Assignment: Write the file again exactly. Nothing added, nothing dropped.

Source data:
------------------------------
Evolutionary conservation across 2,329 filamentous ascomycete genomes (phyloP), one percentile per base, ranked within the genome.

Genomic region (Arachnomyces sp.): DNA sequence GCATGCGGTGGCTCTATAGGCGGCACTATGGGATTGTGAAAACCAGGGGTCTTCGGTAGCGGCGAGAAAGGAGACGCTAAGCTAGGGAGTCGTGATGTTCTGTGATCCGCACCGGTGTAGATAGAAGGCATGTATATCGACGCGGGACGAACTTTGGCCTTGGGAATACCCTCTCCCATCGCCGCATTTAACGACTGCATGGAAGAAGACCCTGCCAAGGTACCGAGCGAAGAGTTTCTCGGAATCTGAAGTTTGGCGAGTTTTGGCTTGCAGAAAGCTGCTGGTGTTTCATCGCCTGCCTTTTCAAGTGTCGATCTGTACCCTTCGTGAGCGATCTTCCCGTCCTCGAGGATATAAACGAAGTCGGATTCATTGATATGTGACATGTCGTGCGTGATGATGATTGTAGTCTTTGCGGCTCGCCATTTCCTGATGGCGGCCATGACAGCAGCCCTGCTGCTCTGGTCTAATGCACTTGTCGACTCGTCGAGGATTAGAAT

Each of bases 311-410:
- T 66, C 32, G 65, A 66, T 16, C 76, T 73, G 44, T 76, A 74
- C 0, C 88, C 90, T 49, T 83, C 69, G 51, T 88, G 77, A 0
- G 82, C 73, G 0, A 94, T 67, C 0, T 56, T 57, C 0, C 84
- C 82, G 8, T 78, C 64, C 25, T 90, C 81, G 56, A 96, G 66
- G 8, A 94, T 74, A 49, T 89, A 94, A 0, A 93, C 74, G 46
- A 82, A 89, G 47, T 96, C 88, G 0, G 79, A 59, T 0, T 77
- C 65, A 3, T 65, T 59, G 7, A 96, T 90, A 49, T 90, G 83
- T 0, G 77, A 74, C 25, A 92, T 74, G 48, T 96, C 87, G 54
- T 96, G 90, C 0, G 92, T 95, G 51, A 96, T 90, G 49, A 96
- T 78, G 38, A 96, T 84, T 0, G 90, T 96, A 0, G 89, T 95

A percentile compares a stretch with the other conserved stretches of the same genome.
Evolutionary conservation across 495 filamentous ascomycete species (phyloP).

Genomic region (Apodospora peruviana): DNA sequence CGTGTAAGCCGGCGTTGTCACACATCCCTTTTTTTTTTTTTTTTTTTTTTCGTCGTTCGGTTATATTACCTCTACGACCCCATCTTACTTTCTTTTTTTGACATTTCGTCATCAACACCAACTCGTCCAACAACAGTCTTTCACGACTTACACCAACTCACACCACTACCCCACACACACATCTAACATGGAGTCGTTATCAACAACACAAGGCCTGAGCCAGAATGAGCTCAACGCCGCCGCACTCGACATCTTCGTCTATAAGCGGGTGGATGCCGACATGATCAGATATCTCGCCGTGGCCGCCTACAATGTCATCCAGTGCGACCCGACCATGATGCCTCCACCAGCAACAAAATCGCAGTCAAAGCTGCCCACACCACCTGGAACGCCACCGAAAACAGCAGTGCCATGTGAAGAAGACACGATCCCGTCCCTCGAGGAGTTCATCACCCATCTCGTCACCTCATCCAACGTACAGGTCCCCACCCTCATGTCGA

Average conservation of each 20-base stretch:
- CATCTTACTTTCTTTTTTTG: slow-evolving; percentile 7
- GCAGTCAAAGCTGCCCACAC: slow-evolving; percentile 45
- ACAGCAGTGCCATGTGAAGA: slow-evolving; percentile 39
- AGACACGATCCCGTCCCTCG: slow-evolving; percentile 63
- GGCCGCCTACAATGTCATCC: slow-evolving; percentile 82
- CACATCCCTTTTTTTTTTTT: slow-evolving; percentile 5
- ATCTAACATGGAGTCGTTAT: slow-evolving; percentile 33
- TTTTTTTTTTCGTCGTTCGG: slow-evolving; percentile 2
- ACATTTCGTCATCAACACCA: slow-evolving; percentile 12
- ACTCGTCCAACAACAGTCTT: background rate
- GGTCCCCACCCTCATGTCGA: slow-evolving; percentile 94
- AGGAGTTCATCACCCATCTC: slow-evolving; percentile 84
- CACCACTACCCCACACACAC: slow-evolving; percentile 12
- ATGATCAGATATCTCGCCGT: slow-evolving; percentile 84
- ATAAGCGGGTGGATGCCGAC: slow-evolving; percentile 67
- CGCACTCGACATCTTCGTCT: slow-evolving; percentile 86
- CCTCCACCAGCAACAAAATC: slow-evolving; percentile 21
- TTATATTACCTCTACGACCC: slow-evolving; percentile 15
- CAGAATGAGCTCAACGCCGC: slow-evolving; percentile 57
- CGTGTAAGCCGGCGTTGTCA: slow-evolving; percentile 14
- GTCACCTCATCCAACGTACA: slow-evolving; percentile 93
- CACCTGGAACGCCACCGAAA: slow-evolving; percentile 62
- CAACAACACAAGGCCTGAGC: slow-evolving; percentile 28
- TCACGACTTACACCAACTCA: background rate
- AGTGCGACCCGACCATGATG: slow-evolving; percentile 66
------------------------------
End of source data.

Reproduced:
Evolutionary conservation across 2,329 filamentous ascomycete genomes (phyloP), one percentile per base, ranked within the genome.

Genomic region (Arachnomyces sp.): DNA sequence GCATGCGGTGGCTCTATAGGCGGCACTATGGGATTGTGAAAACCAGGGGTCTTCGGTAGCGGCGAGAAAGGAGACGCTAAGCTAGGGAGTCGTGATGTTCTGTGATCCGCACCGGTGTAGATAGAAGGCATGTATATCGACGCGGGACGAACTTTGGCCTTGGGAATACCCTCTCCCATCGCCGCATTTAACGACTGCATGGAAGAAGACCCTGCCAAGGTACCGAGCGAAGAGTTTCTCGGAATCTGAAGTTTGGCGAGTTTTGGCTTGCAGAAAGCTGCTGGTGTTTCATCGCCTGCCTTTTCAAGTGTCGATCTGTACCCTTCGTGAGCGATCTTCCCGTCCTCGAGGATATAAACGAAGTCGGATTCATTGATATGTGACATGTCGTGCGTGATGATGATTGTAGTCTTTGCGGCTCGCCATTTCCTGATGGCGGCCATGACAGCAGCCCTGCTGCTCTGGTCTAATGCACTTGTCGACTCGTCGAGGATTAGAAT

Each of bases 311-410:
- T 66, C 32, G 65, A 66, T 16, C 76, T 73, G 44, T 76, A 74
- C 0, C 88, C 90, T 49, T 83, C 69, G 51, T 88, G 77, A 0
- G 82, C 73, G 0, A 94, T 67, C 0, T 56, T 57, C 0, C 84
- C 82, G 8, T 78, C 64, C 25, T 90, C 81, G 56, A 96, G 66
- G 8, A 94, T 74, A 49, T 89, A 94, A 0, A 93, C 74, G 46
- A 82, A 89, G 47, T 96, C 88, G 0, G 79, A 59, T 0, T 77
- C 65, A 3, T 65, T 59, G 7, A 96, T 90, A 49, T 90, G 83
- T 0, G 77, A 74, C 25, A 92, T 74, G 48, T 96, C 87, G 54
- T 96, G 90, C 0, G 92, T 95, G 51, A 96, T 90, G 49, A 96
- T 78, G 38, A 96, T 84, T 0, G 90, T 96, A 0, G 89, T 95

A percentile compares a stretch with the other conserved stretches of the same genome.
Evolutionary conservation across 495 filamentous ascomycete species (phyloP).

Genomic region (Apodospora peruviana): DNA sequence CGTGTAAGCCGGCGTTGTCACACATCCCTTTTTTTTTTTTTTTTTTTTTTCGTCGTTCGGTTATATTACCTCTACGACCCCATCTTACTTTCTTTTTTTGACATTTCGTCATCAACACCAACTCGTCCAACAACAGTCTTTCACGACTTACACCAACTCACACCACTACCCCACACACACATCTAACATGGAGTCGTTATCAACAACACAAGGCCTGAGCCAGAATGAGCTCAACGCCGCCGCACTCGACATCTTCGTCTATAAGCGGGTGGATGCCGACATGATCAGATATCTCGCCGTGGCCGCCTACAATGTCATCCAGTGCGACCCGACCATGATGCCTCCACCAGCAACAAAATCGCAGTCAAAGCTGCCCACACCACCTGGAACGCCACCGAAAACAGCAGTGCCATGTGAAGAAGACACGATCCCGTCCCTCGAGGAGTTCATCACCCATCTCGTCACCTCATCCAACGTACAGGTCCCCACCCTCATGTCGA

Average conservation of each 20-base stretch:
- CATCTTACTTTCTTTTTTTG: slow-evolving; percentile 7
- GCAGTCAAAGCTGCCCACAC: slow-evolving; percentile 45
- ACAGCAGTGCCATGTGAAGA: slow-evolving; percentile 39
- AGACACGATCCCGTCCCTCG: slow-evolving; percentile 63
- GGCCGCCTACAATGTCATCC: slow-evolving; percentile 82
- CACATCCCTTTTTTTTTTTT: slow-evolving; percentile 5
- ATCTAACATGGAGTCGTTAT: slow-evolving; percentile 33
- TTTTTTTTTTCGTCGTTCGG: slow-evolving; percentile 2
- ACATTTCGTCATCAACACCA: slow-evolving; percentile 12
- ACTCGTCCAACAACAGTCTT: background rate
- GGTCCCCACCCTCATGTCGA: slow-evolving; percentile 94
- AGGAGTTCATCACCCATCTC: slow-evolving; percentile 84
- CACCACTACCCCACACACAC: slow-evolving; percentile 12
- ATGATCAGATATCTCGCCGT: slow-evolving; percentile 84
- ATAAGCGGGTGGATGCCGAC: slow-evolving; percentile 67
- CGCACTCGACATCTTCGTCT: slow-evolving; percentile 86
- CCTCCACCAGCAACAAAATC: slow-evolving; percentile 21
- TTATATTACCTCTACGACCC: slow-evolving; percentile 15
- CAGAATGAGCTCAACGCCGC: slow-evolving; percentile 57
- CGTGTAAGCCGGCGTTGTCA: slow-evolving; percentile 14
- GTCACCTCATCCAACGTACA: slow-evolving; percentile 93
- CACCTGGAACGCCACCGAAA: slow-evolving; percentile 62
- CAACAACACAAGGCCTGAGC: slow-evolving; percentile 28
- TCACGACTTACACCAACTCA: background rate
- AGTGCGACCCGACCATGATG: slow-evolving; percentile 66